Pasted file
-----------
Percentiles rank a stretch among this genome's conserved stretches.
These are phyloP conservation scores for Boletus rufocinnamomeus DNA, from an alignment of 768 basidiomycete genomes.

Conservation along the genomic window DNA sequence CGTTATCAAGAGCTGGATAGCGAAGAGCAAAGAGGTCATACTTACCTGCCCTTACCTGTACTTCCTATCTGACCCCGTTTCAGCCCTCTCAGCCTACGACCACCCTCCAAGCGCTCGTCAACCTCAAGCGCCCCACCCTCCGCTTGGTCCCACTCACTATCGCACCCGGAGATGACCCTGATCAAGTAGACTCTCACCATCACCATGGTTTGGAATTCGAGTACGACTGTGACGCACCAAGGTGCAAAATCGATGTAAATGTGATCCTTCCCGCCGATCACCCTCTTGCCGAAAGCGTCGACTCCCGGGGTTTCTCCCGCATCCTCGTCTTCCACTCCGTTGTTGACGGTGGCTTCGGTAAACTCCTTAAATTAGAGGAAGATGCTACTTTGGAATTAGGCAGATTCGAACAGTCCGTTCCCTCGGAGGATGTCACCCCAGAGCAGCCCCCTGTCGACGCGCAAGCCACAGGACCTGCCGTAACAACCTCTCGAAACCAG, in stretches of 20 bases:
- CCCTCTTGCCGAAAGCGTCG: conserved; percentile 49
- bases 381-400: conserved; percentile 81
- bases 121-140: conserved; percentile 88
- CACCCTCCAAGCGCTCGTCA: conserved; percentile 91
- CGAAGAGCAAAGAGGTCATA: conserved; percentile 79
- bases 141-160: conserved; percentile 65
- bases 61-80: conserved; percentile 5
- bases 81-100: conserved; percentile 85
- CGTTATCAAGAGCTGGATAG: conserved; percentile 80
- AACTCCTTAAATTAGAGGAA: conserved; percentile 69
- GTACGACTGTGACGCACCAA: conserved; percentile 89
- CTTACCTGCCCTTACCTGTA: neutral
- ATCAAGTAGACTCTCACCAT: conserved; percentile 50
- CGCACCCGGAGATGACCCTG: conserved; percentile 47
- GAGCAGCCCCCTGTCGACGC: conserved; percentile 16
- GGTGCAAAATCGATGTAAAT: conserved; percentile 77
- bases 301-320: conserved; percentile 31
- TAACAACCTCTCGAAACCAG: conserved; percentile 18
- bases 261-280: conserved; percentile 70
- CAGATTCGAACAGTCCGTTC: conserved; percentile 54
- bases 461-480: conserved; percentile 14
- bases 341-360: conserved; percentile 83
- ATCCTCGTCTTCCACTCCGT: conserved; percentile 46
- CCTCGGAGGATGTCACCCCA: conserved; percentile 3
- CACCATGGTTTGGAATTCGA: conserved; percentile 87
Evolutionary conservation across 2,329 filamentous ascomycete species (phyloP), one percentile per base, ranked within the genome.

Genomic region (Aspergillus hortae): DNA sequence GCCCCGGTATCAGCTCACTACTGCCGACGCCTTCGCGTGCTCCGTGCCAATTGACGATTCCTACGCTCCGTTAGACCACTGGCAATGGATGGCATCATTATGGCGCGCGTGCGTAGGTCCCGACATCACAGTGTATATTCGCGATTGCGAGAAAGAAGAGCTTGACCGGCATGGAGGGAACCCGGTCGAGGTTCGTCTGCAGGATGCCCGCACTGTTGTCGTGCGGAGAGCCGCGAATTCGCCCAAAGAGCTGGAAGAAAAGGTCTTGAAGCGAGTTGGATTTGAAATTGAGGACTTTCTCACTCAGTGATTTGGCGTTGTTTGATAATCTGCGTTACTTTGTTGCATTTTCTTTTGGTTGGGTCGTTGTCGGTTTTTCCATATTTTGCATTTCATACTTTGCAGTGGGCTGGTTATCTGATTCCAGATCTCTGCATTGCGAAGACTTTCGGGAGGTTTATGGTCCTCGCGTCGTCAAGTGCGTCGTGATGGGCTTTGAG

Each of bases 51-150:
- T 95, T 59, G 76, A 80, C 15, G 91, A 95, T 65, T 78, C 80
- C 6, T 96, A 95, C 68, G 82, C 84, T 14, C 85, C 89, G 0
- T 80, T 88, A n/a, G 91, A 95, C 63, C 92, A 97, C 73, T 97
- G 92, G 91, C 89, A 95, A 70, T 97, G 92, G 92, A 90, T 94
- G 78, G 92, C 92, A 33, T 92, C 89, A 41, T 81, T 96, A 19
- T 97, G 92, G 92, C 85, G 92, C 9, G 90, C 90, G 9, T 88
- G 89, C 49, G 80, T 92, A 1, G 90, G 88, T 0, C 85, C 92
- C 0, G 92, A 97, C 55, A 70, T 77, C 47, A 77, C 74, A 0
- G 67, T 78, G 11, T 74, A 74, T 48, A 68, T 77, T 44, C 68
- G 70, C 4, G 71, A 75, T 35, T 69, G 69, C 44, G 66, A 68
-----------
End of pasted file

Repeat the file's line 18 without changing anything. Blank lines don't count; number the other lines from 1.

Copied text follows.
- GAGCAGCCCCCTGTCGACGC: conserved; percentile 16